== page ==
On the road again 

Former Whistlerite Jeremy Thom making in-roads in New Zealand music scene

click to enlarge PHOTO SUBMITTED - Making Music Former Whistlerite Jeremy Thom has been earning crowds around New Zealand since moving there last year.
  • Photo submitted
  • Making Music Former Whistlerite Jeremy Thom has been earning crowds around New Zealand since moving there last year.

Jeremy Thom wasn't sure how receptive the Kiwi crowds would be when he packed up his guitar case and made the move to New Zealand last year. But judging by the response he got from the patrons of a dingy, dimly lit heavy-metal bar one night in Wellington, chances are he's going to do just fine.

"It looked like a dungeon. You go down this dark stairway ... and the bands playing were raging loud and really heavy. I was like, 'Oh man, this could be weird,'" he recalls.

After jumping onstage, Thom pulled out his acoustic guitar and started playing his distinctly West-Coast brand of laidback rock and reggae. "They were actually really into it! The sound guy gave me a high five," Thom adds. "The metalheads were a lot nicer than they looked."

The singer-songwriter decided to take a leap of faith and relocate to New Zealand last year after spending the better part of the past two decades playing in Whistler. Since then, he's been making in-roads in the local music scene of several Kiwi tourist hotspots, landing regular gigs almost everywhere he's gone under his new stage name, Lit Sky. He started by busking on the streets of Auckland, performing to rowdy late-night crowds who paid for the privilege of singing some "Sidewalk Karaoke" with Thom accompanying on guitar. He then travelled to the surf town of Raglan, where he secured a regular performing gig almost instantly.

"I ended up getting a gig the very first day I got there," he says. "I met the owner of (a bar) and he was like, 'You want to play tomorrow night?'"

Thom noticed distinct similarities between Whistler's music scene and the New Zealand tourist towns, such as Mount Manganui, that he's visited.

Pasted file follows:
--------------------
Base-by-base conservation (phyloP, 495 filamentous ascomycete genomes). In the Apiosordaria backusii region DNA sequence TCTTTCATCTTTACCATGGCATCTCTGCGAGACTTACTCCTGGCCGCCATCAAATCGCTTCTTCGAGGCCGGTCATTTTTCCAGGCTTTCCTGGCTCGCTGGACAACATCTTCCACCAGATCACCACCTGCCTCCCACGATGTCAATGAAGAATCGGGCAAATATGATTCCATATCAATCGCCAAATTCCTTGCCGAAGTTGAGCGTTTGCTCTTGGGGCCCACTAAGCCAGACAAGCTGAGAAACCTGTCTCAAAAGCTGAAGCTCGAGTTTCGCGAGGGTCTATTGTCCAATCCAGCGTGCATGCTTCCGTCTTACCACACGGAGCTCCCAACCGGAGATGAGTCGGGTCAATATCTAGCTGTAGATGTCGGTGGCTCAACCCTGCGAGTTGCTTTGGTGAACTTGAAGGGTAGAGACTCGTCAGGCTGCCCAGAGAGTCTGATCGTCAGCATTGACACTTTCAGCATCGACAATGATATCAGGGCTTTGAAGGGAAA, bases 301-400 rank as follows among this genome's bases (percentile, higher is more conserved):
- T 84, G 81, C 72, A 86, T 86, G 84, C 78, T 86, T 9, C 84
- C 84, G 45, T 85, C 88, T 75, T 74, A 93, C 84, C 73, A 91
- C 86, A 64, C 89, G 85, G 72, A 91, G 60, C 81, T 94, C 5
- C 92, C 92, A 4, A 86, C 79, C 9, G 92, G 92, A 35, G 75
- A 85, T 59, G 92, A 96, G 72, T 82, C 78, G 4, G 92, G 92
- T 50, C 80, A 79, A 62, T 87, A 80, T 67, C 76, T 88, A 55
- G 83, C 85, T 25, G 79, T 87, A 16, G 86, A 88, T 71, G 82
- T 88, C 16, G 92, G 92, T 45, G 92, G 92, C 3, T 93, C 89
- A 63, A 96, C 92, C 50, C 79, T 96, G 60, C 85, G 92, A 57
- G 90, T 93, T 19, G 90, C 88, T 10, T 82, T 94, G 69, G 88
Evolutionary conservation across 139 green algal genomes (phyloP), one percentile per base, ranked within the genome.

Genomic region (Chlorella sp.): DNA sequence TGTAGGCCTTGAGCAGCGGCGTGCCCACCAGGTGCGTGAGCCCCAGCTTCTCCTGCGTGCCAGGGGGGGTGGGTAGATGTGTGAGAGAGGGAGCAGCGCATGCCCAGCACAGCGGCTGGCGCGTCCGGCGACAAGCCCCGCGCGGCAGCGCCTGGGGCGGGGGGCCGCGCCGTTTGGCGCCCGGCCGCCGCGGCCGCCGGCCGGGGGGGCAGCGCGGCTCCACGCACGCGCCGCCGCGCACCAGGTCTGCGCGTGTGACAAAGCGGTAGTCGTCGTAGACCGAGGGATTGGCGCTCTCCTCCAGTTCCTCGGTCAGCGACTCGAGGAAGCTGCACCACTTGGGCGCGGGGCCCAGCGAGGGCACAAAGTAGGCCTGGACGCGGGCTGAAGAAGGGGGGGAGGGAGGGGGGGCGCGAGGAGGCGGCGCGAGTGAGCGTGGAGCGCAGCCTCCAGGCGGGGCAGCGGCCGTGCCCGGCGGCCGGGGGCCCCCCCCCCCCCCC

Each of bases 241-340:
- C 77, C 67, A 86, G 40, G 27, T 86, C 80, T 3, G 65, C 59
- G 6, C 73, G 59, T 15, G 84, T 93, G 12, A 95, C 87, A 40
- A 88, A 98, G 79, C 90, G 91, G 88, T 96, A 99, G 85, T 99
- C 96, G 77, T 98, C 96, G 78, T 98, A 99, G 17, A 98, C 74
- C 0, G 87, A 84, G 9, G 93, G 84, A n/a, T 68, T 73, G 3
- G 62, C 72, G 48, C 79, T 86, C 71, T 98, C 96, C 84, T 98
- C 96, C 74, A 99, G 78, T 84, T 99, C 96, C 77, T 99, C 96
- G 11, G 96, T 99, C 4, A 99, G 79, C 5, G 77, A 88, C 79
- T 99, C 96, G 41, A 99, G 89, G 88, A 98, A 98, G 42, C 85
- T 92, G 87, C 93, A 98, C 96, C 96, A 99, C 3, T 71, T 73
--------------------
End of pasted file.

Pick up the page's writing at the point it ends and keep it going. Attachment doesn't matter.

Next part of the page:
"Mount Manganui is a tourist town with lots of international people and lots of music venues. It's actually quite similar. There are a lot of musicians in both places," he says. "I was surprised at how easy it was to get gigs, being from out of the country, but everyone is very supportive of live music in that area."

Another key similarity has to be the cosmopolitan makeup of New Zealand's tourist hubs, where Thom was able to connect with a number of fellow travellers that wound up lending a hand filming his latest music video.

Shot for the single, "When You Open Up," the video is a truly international affair, having been shot by a Filipino, and featuring a German, a Scot, and, of course, Thom, who is Canadian.

"I've made so many connections and it's really encouraging to have such a positive experience with my music here," he says.

With his work visa expiring in the fall (he also works on a kiwi farm—what's more New Zealand than that?), Thom says he'd like to take his roadshow to other countries—but he's not sure he'd have quite as promising an experience.

"New Zealand's a special place," he says. "Because it is a fairly small population, word gets around very fast and if you impress one person, it just sort of snowballs. I don't know that it would be the same anywhere else."

Check out more on Thom's Facebook and Instagram feeds, Lit Sky Music.

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